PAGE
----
Bipolar is a mental health condition that affects %1 of the population in Canada which amount to 3.7 million people. One in eight adults will show symptoms of a mood disorder. My father was diagnosed with bipolar disorder and refused medication on the basis that he didn't feel himself. A standard medication for bipolar is lithium which is known to have this effect. Because this is a problem that affects a large number of Canadians, we wanted to develop a non-medicated solution. Additionally, Engineering is known for having a high rate of depression and we wanted to give people a tool to assist in finding activities that can improve their mental health.

What it does

Our application is a one time set up device that uses AI to collect a rolling average of your mood everyday to create a mood chart. A mood chart is a tool used now for helping people with bipolar determine when they are in a manic or depressive swing. It's can also be used to identify triggers and predict potential swings. By prompting people to log about what happened to them during an extreme mood, we can better identify triggers for mania and depression, develop methods against them, and predict upcoming swings. Our application includes a function to log activities for a day which can be later examined by a user, psychiatrist, or AI. We wanted to include a notification system that could ask you how things were going (like a good friend would) when you swung out of your neutral state to do this.

How we built it

We built a device using the DragonBoard 401c and developed a node application (to run on the dragonboard linux or a laptop windows machine) that can take pictures of a user and determine their emotional state using the Azure Face API. We collect data periodically over the month (a few shots a day) to get a better representation of your mood for that day without the hassle of having to log it. If you are very depressed or manic, it can be hard to maintain a routine so it was essential that this device not require consistent attention from the user. The mood chart is managed by a node server running on Huroku. We then have an andriod app that allows you to access the chart and see your moods and logs on a calendar.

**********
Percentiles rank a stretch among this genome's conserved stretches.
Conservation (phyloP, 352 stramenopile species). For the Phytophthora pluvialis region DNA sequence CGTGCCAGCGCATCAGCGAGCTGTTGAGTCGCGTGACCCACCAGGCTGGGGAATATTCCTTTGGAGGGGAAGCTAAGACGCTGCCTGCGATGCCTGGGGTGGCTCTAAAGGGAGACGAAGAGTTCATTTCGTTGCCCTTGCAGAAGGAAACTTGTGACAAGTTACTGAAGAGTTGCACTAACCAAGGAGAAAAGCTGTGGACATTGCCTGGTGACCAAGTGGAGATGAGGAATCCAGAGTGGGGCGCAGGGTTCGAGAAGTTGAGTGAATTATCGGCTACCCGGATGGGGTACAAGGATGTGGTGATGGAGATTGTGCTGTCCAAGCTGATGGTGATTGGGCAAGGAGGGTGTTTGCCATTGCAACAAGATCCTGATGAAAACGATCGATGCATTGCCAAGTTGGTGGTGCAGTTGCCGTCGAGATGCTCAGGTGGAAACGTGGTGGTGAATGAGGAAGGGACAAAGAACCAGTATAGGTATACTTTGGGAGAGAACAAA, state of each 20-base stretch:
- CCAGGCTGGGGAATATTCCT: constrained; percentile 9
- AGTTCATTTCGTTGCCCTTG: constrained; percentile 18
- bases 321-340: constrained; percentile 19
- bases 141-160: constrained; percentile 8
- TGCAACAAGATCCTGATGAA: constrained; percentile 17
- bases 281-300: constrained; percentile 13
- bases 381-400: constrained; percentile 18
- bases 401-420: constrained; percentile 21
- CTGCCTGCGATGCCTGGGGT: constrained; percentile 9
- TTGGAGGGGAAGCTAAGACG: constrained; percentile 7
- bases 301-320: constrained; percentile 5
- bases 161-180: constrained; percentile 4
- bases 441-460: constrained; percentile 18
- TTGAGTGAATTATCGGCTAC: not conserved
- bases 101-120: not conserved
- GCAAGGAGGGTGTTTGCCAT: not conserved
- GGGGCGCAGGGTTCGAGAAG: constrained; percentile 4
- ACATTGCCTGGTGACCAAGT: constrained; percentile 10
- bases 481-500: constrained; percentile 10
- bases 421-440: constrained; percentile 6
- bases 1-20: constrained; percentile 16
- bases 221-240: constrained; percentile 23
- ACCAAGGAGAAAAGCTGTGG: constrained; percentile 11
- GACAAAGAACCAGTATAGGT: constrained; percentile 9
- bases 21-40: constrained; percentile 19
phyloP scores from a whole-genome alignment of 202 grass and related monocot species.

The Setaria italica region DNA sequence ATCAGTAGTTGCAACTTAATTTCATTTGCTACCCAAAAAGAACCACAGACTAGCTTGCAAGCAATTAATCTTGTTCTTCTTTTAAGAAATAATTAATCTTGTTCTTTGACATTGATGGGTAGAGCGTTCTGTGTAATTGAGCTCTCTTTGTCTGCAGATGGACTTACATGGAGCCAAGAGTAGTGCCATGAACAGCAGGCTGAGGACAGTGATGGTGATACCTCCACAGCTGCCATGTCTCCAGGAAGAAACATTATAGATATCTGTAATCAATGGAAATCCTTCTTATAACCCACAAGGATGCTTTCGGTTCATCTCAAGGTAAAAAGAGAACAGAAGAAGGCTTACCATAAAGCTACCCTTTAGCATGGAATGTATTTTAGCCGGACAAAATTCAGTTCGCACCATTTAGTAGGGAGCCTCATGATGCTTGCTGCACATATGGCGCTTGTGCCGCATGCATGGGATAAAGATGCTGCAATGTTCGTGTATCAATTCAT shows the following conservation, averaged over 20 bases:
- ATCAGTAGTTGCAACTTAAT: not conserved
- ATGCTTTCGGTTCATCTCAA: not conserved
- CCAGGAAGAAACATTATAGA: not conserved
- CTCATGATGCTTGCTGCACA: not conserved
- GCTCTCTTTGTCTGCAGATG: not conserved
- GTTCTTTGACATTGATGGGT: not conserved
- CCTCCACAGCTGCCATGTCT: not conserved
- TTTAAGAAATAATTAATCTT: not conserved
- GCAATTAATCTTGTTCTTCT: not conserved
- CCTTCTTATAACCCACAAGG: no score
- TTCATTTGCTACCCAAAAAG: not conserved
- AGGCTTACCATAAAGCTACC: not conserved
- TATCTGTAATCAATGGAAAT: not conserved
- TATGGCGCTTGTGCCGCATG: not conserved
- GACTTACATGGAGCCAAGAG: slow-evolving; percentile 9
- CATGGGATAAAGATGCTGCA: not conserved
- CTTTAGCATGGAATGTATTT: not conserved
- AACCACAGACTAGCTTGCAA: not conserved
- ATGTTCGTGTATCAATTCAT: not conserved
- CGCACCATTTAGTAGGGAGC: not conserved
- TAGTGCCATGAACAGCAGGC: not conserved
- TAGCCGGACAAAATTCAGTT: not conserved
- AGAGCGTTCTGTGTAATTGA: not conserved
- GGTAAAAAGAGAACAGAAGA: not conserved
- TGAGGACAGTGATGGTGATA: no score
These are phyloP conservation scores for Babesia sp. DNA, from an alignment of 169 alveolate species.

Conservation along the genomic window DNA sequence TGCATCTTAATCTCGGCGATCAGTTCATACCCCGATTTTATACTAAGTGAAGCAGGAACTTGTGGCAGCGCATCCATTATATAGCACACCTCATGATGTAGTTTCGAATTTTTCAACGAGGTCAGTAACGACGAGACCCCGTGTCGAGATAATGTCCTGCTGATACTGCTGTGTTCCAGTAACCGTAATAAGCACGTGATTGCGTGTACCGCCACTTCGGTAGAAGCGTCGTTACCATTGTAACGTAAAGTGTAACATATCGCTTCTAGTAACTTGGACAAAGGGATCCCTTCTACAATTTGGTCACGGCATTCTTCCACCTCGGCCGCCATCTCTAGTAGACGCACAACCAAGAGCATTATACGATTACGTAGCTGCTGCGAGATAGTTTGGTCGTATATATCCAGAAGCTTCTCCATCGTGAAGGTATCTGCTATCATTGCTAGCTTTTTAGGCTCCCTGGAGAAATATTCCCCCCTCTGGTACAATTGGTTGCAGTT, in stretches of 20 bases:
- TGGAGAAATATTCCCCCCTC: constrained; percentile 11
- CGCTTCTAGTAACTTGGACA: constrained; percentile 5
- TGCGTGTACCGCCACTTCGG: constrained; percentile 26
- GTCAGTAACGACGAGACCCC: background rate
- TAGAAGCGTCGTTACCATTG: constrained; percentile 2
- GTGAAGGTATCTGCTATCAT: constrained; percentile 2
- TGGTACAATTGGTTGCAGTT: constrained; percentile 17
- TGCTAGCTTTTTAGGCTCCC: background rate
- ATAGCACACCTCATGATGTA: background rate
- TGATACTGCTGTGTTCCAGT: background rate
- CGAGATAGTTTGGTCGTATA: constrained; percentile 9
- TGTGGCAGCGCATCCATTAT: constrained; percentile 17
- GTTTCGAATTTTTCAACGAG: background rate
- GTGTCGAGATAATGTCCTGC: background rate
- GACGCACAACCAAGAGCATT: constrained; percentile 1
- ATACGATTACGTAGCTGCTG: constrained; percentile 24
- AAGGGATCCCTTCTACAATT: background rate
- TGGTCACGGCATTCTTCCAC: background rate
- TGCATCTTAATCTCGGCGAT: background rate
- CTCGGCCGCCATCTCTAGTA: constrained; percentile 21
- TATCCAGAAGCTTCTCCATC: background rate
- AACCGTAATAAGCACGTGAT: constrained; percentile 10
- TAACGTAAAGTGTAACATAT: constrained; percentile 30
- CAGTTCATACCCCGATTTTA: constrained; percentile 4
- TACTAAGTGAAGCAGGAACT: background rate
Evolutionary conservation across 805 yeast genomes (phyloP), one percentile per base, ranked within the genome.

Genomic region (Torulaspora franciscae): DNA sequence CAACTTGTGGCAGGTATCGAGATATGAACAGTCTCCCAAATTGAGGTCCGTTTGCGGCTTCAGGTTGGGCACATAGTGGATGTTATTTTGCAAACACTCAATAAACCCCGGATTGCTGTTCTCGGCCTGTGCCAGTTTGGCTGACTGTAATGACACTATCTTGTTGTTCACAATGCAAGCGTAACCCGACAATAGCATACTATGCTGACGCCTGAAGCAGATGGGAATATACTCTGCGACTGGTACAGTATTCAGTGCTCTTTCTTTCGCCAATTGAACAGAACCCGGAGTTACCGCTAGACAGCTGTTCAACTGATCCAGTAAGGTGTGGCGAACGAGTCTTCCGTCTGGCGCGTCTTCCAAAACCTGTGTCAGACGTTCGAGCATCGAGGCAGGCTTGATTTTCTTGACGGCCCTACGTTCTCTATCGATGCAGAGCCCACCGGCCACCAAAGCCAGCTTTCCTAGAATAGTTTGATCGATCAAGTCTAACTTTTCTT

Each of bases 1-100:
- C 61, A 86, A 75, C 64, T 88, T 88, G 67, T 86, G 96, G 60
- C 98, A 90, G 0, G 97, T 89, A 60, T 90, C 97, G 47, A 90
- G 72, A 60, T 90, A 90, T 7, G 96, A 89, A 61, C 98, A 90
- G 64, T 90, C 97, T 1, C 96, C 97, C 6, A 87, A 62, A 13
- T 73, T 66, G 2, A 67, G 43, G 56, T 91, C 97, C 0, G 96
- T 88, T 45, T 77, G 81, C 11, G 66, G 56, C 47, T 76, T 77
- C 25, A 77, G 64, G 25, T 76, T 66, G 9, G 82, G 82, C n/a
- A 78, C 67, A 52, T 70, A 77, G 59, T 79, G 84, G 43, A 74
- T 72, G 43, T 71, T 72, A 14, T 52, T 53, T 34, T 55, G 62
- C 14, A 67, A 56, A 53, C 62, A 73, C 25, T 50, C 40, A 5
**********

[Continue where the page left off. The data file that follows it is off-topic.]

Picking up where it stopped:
Challenges we ran into

It was our first time setting up a dragonboard device and we initially didn't have a way to interface with it due to a mistake by the MLH. We lost an hour or two running around to find a keyboard, mouse, and camera. This was the largest UI project Gary Bowen has ever been in charge of and we ran into some issues with formatting the data we were transmitting.

Accomplishments that we're proud of

June Ha is proud of setting up a public server for the first time. Gary is proud of the implementing a smiley faced dropbox and all his debugging work. I'm proud of setting up the capture software on the Dragonboard and my laptop. And I'm proud that we managed to capture data with a cheap webcam on a dragonboard, use the mircosoft api to get the emotion, send that data back to our server for processing, and delivering all that in a handy mood chart on your phone.

What we learned

I learned a bit about working my way around a linux machine and the Dragonboard 401c. Gary learned a lot of good debugging tools for android development, and June learned he should not be awake for 24 hours.

What's next for palpable

We'd like to properly implement the notification function on our app. Develop a more cost effective wireless camera device for processing emotion. We'd also love to implement additional AI for smart suggestions and to possibly diagnose people that have a mood disorder and may not know it.


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